Feature articles in Grandview ThisWeek Newspaper
Weekly Moment in Time Column

August, 2013 - February, 2014

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February, 2013 - August, 2013

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7/17 Piggly Wiggly

7/24 Jane Fitting 7/31 Dairy Queen 8/7 War Ration Books
8/14 Diane Gonser 8/21 Boulevard Organ 8/28 Basketball Kids 9/4 Joe and Gene Melaragno
9/11 Carolyn Ritter 9/18 Mineshaft Restaurant 9/25 First Big Bear Store 10/2 Custom Coach
10/9 1973 Cheerleaders 10/16 1987 Storm Damage 10/23 Pierce Field - 1966 10/30 1923 Girls Basketball
11/6 Field Day - 1942 11/13 Bobcat Boosters 11/20 - No Publication 11/27 - No Publication
12/4 OSU - UM Homecoming - 1940 12/11 Hoover Sweeper Ad 12/18 Santa Claus 12/25 - No Publication
1/8 1939 Football 1/8 1915 Third Grade Class 1/15 QUBE Television 1/22 500 MITs - Julius Stone
  Piggly Wiggly
The Piggly Wiggly grocery store (founded in Memphis, Tennessee in 1916 by Clarence Saunders) opened it's doors in the Bank Block on Grandview Avenue in Grandview Heights in 1927. The then new Bank Block shopping center, with parking behind the shops, provided the newest conveniences to shoppers, such as the "self service" opportunity offered by Piggly Wiggly. Until Saunders promoted this method of shopping, customers presented their orders to clerks who gathered the goods from the store shelves. Saunders noted that this method was wasted time and money. His idea revolutionized the entire grocery industry. Grandview shoppers were introduced to this new convenience by this ad. Self service was among many firsts introduced by the Piggly Wiggly stores. Others included check out stands, price marks on every item in the store, use of refrigerated cases to keep produce fresh longer, employee uniforms, and high volume/low profit margin retailing. The advertisement pictured here was found in a cook book published in 1927 by Group C of The First Community Church.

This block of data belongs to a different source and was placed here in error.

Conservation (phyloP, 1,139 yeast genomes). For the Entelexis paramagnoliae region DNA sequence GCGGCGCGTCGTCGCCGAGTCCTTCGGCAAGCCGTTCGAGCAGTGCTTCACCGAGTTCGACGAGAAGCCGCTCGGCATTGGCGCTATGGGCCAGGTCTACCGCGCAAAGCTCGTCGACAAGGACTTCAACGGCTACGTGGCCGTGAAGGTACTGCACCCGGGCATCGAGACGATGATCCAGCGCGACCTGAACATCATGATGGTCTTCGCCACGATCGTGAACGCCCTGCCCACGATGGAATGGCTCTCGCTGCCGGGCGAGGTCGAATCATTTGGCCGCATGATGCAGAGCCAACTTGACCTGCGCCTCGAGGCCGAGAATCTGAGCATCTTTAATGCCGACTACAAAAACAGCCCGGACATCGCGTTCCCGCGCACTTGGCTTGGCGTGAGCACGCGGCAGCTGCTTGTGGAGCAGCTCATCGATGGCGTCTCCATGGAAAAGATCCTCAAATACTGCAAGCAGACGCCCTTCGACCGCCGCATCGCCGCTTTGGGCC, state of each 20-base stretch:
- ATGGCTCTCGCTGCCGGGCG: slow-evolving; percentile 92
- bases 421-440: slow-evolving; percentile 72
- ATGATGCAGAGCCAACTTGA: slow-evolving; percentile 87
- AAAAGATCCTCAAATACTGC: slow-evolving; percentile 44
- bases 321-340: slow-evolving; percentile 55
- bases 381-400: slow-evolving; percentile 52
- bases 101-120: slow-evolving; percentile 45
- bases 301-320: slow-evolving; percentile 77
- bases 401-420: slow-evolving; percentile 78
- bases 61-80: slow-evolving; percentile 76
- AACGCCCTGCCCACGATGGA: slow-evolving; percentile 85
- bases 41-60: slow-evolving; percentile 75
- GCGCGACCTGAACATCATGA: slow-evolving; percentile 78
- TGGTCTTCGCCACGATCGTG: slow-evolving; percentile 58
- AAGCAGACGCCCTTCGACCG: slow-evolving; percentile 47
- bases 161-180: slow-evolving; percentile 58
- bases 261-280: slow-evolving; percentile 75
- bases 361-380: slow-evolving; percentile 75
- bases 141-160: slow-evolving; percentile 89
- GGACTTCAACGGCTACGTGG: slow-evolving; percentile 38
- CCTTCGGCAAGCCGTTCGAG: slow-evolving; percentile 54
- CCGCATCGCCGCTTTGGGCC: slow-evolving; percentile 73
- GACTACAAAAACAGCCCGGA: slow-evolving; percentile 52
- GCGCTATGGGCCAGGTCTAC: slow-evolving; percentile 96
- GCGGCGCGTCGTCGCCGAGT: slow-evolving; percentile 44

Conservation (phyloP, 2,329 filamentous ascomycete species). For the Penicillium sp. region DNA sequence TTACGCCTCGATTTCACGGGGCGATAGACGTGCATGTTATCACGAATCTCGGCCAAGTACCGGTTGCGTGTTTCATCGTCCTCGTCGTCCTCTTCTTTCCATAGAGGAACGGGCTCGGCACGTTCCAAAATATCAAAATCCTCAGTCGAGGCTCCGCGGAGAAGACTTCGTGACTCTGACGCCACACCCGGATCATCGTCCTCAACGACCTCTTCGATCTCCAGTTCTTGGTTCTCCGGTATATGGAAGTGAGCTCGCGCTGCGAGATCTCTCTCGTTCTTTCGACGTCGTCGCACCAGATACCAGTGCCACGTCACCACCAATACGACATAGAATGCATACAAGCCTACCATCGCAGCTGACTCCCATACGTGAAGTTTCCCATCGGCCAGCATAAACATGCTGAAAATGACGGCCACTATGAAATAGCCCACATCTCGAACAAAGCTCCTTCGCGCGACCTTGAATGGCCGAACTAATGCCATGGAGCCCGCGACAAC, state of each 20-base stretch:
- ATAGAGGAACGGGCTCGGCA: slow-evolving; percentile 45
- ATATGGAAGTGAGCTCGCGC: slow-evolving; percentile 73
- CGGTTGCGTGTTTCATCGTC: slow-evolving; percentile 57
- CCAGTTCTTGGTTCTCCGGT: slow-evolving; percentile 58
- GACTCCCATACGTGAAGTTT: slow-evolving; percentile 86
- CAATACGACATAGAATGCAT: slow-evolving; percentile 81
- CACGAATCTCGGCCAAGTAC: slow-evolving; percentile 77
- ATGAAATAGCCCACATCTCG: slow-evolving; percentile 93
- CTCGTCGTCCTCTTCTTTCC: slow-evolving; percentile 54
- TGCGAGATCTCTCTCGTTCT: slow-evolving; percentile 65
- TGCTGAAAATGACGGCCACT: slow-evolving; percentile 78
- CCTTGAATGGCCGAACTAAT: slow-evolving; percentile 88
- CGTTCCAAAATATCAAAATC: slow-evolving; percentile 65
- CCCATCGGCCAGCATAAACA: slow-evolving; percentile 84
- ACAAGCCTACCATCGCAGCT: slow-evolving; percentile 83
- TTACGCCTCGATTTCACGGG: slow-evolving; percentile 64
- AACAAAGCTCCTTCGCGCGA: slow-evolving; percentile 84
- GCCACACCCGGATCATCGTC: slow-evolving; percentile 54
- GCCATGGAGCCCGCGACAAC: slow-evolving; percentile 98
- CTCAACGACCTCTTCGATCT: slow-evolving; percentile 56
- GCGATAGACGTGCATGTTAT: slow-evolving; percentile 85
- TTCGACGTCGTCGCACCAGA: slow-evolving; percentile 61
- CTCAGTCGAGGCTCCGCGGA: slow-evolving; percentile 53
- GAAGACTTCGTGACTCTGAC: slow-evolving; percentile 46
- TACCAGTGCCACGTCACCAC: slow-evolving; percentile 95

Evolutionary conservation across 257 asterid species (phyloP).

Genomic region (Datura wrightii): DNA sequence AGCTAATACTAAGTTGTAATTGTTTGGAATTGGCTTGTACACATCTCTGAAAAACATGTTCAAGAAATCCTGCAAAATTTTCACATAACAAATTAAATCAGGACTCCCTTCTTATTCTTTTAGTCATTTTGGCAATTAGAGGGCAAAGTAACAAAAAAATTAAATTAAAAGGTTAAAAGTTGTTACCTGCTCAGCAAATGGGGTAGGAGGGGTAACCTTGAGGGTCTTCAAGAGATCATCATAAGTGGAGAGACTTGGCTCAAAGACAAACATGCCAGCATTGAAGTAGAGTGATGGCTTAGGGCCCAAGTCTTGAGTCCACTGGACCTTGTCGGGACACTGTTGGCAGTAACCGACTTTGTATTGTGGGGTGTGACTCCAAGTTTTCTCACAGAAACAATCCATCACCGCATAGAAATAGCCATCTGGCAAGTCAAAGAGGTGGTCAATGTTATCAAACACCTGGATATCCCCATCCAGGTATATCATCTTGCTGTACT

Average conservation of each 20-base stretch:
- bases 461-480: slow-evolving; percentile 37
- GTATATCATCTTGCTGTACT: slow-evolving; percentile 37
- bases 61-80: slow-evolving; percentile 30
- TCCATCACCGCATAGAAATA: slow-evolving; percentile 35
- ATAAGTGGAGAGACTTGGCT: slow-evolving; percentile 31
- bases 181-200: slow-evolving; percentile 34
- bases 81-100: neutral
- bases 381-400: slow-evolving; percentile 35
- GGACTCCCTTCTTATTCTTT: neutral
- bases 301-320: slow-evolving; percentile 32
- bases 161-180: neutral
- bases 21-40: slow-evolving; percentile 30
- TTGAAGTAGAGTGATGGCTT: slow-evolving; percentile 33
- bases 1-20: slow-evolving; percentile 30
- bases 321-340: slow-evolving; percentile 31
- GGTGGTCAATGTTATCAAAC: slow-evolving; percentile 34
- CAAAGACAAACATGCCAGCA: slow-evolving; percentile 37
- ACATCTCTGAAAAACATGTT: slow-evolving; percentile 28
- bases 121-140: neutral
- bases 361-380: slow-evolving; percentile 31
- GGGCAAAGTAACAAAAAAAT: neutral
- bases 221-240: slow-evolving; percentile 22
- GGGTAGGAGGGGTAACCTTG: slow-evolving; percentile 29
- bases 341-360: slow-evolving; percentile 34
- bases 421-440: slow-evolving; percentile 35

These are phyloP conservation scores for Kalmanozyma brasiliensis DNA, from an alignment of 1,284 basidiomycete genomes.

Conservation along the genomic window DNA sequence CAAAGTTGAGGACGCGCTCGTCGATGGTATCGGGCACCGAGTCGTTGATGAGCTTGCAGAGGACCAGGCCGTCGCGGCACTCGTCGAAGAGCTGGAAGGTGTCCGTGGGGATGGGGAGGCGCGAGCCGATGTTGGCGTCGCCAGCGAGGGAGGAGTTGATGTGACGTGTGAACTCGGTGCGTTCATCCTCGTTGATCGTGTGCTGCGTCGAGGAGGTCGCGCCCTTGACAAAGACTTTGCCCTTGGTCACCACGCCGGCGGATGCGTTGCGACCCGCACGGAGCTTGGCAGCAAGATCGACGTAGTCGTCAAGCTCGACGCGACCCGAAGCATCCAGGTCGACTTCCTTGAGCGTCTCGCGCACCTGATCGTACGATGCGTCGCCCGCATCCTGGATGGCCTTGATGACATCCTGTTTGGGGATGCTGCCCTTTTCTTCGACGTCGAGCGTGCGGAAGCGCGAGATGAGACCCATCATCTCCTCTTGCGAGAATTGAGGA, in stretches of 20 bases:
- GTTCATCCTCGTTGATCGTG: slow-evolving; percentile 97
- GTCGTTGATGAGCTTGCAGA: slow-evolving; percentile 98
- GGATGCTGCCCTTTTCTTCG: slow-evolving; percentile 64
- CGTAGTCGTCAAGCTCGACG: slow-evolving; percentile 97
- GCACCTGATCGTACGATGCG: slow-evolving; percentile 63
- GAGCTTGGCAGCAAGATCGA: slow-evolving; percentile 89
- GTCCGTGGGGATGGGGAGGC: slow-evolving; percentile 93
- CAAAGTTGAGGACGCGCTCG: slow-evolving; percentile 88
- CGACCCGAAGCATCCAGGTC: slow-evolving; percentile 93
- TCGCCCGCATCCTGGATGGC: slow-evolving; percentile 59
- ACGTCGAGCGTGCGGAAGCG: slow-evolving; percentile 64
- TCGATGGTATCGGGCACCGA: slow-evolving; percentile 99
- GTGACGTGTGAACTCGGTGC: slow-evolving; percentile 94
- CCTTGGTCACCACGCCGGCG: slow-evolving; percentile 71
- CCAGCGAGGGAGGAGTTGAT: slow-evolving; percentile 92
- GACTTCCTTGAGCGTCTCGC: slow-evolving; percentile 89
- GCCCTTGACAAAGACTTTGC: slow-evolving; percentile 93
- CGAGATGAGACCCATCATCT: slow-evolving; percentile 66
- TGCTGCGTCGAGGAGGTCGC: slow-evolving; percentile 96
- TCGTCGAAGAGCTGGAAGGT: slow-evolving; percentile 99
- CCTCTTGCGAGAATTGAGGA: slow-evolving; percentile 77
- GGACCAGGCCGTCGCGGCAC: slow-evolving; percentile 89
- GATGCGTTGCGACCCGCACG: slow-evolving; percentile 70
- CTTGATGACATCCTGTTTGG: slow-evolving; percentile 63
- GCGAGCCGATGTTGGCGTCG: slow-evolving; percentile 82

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  Jane Fitting
Jane Fitting, writing for The Tri-Village News in the summer of 1983, recalled some of the differences of the "good old summertime" of her childhood and today. Astride the pony that made a regular summer visit to the neighborhood, Jane was dressed in her Sunday best for this photo. In her words, "Summer days were spent making mud pies and baking them in the sun, then using them to throw at friends in make believe battle. Kites were made of newspapers, shooting 'agates and glassies' in a ring drawn in the dirt, picking clover blossoms to make chains, and competing at Hopscotch on the sidewalk were everyday games were played. Kids cooled off by playing in the hose. Pulling the shades before noon to keep in the cooler morning air was an everyday event in most households. Children were called in during the hottest part of the afternoon. Reading, making paper dolls out of magazine illustrations and doll houses out of boxes were the usual things done to pass time." Many times Jane's mother put a block of ice that the ice man had just delivered in a pan on the floor and turned the electric fan on it. That was the air conditioning of the day. An annual summer event to be counted on was the circus train unloading at the Grandview Avenue crossing, and people lined the streets to watch the parade with its clowns, calliope and elephants. Memories of past summers included homemade ice cream, family vacations, playing under the street lights at night while grownups rested in wicker rockers or wooden porch swings.